Indeed, I wondered the same thing about a lot of people. How could we allow the Bush administration to rewrite the power of the executive branch before our very eyes and have so little outrage? So, I am pleased to see Obama’s first acts being so definitive to curtail the obvious abuses of the prior administration. Although, Wall Street doesn’t seem quite so happy about it.

As Taylor pointed out in his last comment,

“The percentage decline is the worst ever for the Dow on a president’s first day in office. That would break the old record, 2.9%, set on Nov. 22, 1963, when Lyndon Johnson took over after John F. Kennedy’s assassination.”

Of course, there’s a maxim on Wall Street that the first two years of a new Presidency will be down years and the last two will be good ones.

Still, that was a particularly violent reaction to Obama’s first day.

Although, I made money. As you can see in the chart below, Barrick Gold has been doing just fine over the 3 months since Obama was elected President. On that fateful day of which Taylor spoke, when the Dow was down 4%, Barrick was up some 5.8%. What can I say? Gold’s been treating me well.

Barrick Gold Over the Last 90 Days
Barrick Gold Over the Last 90 Days

That’s not to say that I think this stock isn’t going to see some rocky times ahead. I do think the forces of liquidation are taking a breather — for now. The volatility of this week is more the Wall Street traders showing their displeasure at the forces of Socialism that Obama represents. But I expect it to stabilize over the next few weeks. In fact, I’m expecting a bit of a rally. It’s going to be a sucker’s rally, though; but I still expect it’s going to trap a lot of people who are thinking that the worst is behind us.

Barrick will probably be taken down a peg or two in the upcoming collapse, but it’ll come back. I can’t say the same for the rest of the stock market. We’re making the bitter transition from a consumer-driven economy to a producing one. The first stage is that the businesses that catered to consumer spending need to leave the scene to clear the field for the new companies. That means you can expect a lot of companies going bankrupt this year.

As for me, I’m doing a bit of trading. As you can see from that chart of Barrick, it seems to be hovering between a range of $31 and $36. That’s a pretty healthy trading range to buy in at the bottom and sell at the top, and that’s what I’ve started doing. I’ve turned some extra profit from it so far. I expect that all my profits will be taken out by the upcoming collapse, but those profits should help to cushion the blow. It’s the buying at the bottom where you can expect to make some real money.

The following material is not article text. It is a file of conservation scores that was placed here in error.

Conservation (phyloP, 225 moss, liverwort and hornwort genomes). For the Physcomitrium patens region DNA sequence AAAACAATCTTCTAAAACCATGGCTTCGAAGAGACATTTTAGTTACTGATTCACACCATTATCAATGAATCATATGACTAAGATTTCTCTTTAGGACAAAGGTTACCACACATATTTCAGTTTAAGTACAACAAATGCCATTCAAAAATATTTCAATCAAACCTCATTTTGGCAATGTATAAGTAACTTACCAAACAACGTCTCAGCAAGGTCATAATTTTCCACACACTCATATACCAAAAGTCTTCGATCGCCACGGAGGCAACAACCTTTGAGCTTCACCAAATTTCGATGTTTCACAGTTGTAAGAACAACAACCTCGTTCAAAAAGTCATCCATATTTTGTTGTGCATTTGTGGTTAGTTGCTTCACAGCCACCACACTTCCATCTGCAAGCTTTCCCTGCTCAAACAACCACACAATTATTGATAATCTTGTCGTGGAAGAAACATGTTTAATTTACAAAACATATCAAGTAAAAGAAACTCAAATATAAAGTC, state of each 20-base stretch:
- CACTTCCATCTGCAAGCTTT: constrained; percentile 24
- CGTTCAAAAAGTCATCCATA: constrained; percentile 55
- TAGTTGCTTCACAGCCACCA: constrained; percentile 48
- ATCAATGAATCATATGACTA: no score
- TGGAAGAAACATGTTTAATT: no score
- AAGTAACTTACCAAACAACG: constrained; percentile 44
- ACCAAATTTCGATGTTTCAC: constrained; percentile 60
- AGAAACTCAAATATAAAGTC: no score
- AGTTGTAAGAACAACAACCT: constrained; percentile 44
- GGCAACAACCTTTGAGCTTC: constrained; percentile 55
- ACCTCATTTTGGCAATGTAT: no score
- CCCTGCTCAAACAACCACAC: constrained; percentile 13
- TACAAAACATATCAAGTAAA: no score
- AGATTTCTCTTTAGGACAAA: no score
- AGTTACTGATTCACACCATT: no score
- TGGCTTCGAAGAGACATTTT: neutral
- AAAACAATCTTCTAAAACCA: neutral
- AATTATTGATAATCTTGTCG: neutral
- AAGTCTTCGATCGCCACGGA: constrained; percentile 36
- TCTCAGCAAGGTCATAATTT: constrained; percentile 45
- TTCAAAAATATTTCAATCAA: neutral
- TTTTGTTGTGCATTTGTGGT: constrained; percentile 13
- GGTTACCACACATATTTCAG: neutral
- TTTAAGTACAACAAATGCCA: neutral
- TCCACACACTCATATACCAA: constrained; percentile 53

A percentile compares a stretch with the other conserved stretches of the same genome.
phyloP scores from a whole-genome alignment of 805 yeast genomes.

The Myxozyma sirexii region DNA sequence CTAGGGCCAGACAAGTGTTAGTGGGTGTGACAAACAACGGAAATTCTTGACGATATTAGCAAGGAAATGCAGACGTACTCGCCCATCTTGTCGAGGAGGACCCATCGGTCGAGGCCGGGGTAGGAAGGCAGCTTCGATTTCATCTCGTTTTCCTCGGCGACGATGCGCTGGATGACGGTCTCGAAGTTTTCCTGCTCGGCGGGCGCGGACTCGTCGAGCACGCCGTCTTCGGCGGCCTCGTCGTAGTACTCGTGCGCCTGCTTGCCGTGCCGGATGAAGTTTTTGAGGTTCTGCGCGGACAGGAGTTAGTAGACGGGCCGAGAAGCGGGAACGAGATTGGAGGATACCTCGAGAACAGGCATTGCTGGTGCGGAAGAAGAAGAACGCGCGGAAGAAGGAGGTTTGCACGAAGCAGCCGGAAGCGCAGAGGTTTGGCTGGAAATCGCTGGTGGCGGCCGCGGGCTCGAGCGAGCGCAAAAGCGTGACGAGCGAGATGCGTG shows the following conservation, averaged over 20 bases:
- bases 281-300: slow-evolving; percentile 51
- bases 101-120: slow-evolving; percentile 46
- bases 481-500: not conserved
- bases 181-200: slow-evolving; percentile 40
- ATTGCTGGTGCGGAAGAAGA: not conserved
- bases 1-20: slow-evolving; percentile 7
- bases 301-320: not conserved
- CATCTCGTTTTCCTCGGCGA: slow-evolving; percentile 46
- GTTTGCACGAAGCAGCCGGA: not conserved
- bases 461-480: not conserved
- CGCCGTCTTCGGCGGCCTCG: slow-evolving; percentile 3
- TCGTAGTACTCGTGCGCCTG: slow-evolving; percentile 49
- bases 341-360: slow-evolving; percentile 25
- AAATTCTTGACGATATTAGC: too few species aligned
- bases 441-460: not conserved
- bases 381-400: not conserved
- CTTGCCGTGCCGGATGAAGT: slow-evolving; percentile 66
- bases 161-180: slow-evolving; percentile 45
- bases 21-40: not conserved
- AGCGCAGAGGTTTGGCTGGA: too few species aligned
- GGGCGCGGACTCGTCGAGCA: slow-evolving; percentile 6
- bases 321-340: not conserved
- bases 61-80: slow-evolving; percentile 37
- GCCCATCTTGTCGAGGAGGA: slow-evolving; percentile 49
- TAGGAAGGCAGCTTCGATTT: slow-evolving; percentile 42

I can only hope that these easing up on the powers of the executive branch may indicate that, perhaps, my fears of him being the next FDR and implementing a lot of BS controls — such as gold confiscation — may prove false.

Mercifully, false.

Gold reaches for the crown of Emperor

The saying goes that, in a recession, “Cash is king.” That saying has a lot of merit. If you look across all of the asset prices of everything over the past year or so, cash seems to have outperformed them all. All save one. A year ago gold closed at $792.50 an ounce. Today it was $838.70. Investors often figure that gold and oil will perform similarly, but oil is a roughly half of where it was a year ago while gold is still ahead. The dollar rose in value during the crush of the recession, but have a look at where it is today. 



USDX Dollar Index
USDX Dollar Index


The dollar has fallen on hard times recently as the chairman has stepped forward and offered to run the printing presses until banks could afford to loan money to each other at zero percent. Still, even with the fall in the USDX, the dollar is still above where it was a year ago. Investors often say that gold performs inversely to the dollar, but here we see that both have strengthened over the last year. What does that tell us?

To me it says that people want to stay liquid during this downturn, but where to store the liquid assets? Cash is the traditional safe haven to wait out he downturn, but with the central bankers of the world acting in concert to see who can make their currency the more worthless, it does seem a rather precarious place to park your assets. The market data seems pretty clear from all of this. In this downturn, people are demanding gold. As I’ve said in previous blog posts, the demand for physical gold has outstripped the dealers ability to supply it. And despite the fact that the price for gold seems to be set by the COMEX where paper claims to gold are bandied back and forth, you just can’t keep a good commodity down. Cash may be king in economic downturns, but when cash is as suspect as it is today, gold is emperor. 

As Bill Bonner said in today’s Daily Reckoning, gold may be the main, or even ONLY, beneficiary of the massive amounts of fiat money that is being forced into the system. And this just brings us back to fundamentals. It is said that Vince Lombardi would start every year’s training camp by presenting a football to his team and saying “Gentleman, this is a football.” He hoped to make his team brilliant on the basics.